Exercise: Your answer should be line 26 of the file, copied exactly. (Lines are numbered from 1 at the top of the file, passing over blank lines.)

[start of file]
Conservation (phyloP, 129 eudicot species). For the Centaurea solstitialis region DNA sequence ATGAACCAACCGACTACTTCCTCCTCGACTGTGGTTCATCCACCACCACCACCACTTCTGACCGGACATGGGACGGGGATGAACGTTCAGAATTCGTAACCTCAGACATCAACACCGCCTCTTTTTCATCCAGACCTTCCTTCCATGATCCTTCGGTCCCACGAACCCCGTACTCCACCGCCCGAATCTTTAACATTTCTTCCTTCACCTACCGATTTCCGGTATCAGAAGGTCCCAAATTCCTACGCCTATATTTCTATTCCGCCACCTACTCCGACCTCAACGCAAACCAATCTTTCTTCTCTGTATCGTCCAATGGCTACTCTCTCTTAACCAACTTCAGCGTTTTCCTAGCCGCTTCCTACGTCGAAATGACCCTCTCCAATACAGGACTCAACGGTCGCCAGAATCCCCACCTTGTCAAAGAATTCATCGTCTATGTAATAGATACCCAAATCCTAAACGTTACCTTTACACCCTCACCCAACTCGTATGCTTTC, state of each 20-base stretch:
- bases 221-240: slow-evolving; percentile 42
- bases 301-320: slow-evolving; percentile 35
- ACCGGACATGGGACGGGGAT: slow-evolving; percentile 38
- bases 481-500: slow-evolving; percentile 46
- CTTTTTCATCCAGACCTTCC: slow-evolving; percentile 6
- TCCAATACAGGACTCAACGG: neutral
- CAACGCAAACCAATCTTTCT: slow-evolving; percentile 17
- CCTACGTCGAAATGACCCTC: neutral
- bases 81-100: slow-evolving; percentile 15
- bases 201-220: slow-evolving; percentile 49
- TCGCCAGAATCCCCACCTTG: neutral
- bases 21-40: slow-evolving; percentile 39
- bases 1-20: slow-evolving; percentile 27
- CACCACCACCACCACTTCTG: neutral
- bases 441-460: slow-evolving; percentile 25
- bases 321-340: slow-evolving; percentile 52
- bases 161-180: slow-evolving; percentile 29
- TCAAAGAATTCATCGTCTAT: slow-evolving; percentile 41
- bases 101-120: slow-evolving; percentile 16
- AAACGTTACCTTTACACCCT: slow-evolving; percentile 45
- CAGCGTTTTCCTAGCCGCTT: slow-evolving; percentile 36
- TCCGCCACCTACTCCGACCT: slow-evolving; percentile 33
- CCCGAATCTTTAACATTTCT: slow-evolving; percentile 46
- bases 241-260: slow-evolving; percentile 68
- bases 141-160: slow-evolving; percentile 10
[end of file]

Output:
- bases 141-160: slow-evolving; percentile 10